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USA West Coast Ports Dispute Resolved

The protracted West Coast US Ports dispute has now been resolved, U.S. Labour Secretary Perez announced Friday night, after the International Longshore and Warehouse Union (ILWU) and Pacific Maritime Association (PMA) reached an agreement on a new five-year contract.

U.S. Labour Secretary Thomas Perez announced that the parties had reached an agreement on a new five-year contract, saying that container ports up and down the West Coast will resume working but did not know how long it will take to work off the backlog in container traffic that has severely disrupted the movement of both import and export cargo.

The agreement comes after 10 months of negotiations, slowdowns and congestion at West Coast ports that have resulted in dozens of ships sitting at anchor or circling off shore. Details of the agreement have not been released.

If you are have any questions relating to your U.S shipments, please contact our Customer Service or Customs teams on 1300 651 888.

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Container Gridlock along America’s West Coast


Source: Monica Almeida, The New York Times

Cargo containers are banked up at Los Angeles and Long Beach Ports, and along the West Coast of the United States, due to a labour dispute between an association of the major shipowners of the West Coast and the union of longshoremen who unload those ships. The negotiations cover operations at 29 ports, including the largest in Southern California; Oakland in Northern California; and the Puget Sound. Collectively they bring in half the United States’ imported cargo.

The congestion is said to be the “worst-ever on record, according to one shipping analyst (Source: Jane Wells, CNBC)


Source: Tyler Durden,



Source: Tyler Durden,

The New York Times reports that “American retailers, the U.S. Chamber of Commerce and agricultural exporters said they have already lost hundreds of millions of dollars because of mounting port congestion, with spare parts and consumer products from Asia not arriving on time and exports like oranges and apples left to rot.”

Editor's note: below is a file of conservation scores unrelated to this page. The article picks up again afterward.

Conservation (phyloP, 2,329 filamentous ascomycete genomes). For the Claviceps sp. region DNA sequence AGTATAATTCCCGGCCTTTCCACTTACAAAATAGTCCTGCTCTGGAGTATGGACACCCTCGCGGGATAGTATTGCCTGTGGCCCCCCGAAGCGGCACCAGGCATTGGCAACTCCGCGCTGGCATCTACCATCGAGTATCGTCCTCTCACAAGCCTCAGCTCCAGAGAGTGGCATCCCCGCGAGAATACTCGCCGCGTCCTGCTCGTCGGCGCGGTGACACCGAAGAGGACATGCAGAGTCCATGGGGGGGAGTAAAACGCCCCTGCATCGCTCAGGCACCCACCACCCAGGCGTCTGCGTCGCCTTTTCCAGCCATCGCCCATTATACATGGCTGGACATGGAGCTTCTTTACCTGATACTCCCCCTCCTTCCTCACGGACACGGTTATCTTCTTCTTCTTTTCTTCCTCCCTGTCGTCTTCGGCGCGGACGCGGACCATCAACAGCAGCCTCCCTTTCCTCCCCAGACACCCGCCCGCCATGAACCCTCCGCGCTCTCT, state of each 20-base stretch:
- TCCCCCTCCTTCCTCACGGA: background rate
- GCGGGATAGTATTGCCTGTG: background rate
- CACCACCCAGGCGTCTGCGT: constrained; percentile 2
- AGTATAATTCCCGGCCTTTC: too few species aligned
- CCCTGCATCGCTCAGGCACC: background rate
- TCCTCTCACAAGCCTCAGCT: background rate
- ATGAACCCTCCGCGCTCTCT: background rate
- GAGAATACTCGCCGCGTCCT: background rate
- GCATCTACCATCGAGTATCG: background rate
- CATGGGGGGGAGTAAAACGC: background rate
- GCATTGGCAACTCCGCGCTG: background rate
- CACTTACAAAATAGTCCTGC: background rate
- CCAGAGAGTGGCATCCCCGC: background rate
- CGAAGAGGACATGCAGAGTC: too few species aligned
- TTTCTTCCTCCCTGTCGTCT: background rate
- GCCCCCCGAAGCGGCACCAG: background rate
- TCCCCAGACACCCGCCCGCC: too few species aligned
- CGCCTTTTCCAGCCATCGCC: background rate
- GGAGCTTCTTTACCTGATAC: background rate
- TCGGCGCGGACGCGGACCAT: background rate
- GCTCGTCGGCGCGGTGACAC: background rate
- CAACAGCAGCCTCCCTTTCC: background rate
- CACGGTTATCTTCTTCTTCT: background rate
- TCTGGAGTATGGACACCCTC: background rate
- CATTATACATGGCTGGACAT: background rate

There is grave concern that failure to reach an agreement between the disputing parties will lead to devastating consequences for the US retail industry, and logistical nightmares for American exporters, manufacturers and retailers dependant on an efficient supply chain, of which the effects are already being felt.

Out of concern for the economic consequences of further delay, President Obama has taken action and requested, Thomas E.Perez, the secretary of labor, to travel to California to “meet with the parties to urge them to resolve their dispute quickly at the bargaining table,” according to a statement issued by Eric Schultz, a White House spokesman. Mr. Perez will try to mediate a settlement between the two parties. (Source: Erik Eckholm, The New York Times)

Pending a resolution, exporters and importers into Australia and New Zealand, should expect delays for goods going in and coming out of the West Coast.

For more information relating to the labour dispute:


For more information relating to your import or export shipments, please contact our Customer Service or Customs teams on 1300 651 888.

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Work Stoppages Announced at DP Worlds Around Australia

Please be advised that the ongoing Enterprise Agreement negotiations between DP World Australia and the Maritime Union of Australia (MUA) have reached an advanced and difficult stage. As part of the industrial process the MUA have applied for protected action under Australian industrial law and as a result of the subsequent protected action ballets, the MUA has given DP World notice of planned industrial action as follows:


DP World Fisherman Island Terminal (Brisbane) – 24 hour stoppage commencing 0700hrs Wednesday 2nd November.

DP World Port Botany Terminal (Sydney) – 24 hour stoppage commencing 2330hrs Friday 4nd November.

DP World West Swanson (Melbourne) – 24 hour stoppage commencing 0630hrs Sunday 6th November.

All terminal operations including acceptance, delivery and vessel operations will cease during the stoppage periods.

News article can be found here.

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Australia Customs and Border Protection Workers Stage Work Stoppages

Australian Custom and Border Protection workers are planning to walk off the job today after the Community and Public Sector Union (CPSU) rejected a three percent pay rise from the Australian Federal Government.

International passengers outbound are being told to turn up early and to expect delays at Australia’s air and marine ports.

“If you have an international flight on Thursday you should go to the airport early and proceed to the customs and aviation security screening areas as quickly as possible,” Acting Deputy Chief Executive Officer for Customs and Border Protection, Jan Dorrington announced in a statement yesterday. Contingency plans have been made to minimise disruptions.

The customs marine unit will also be involved in the two hour industrial action today.

The concerned parties are going back to negotiations today to resolve the outstanding issues.





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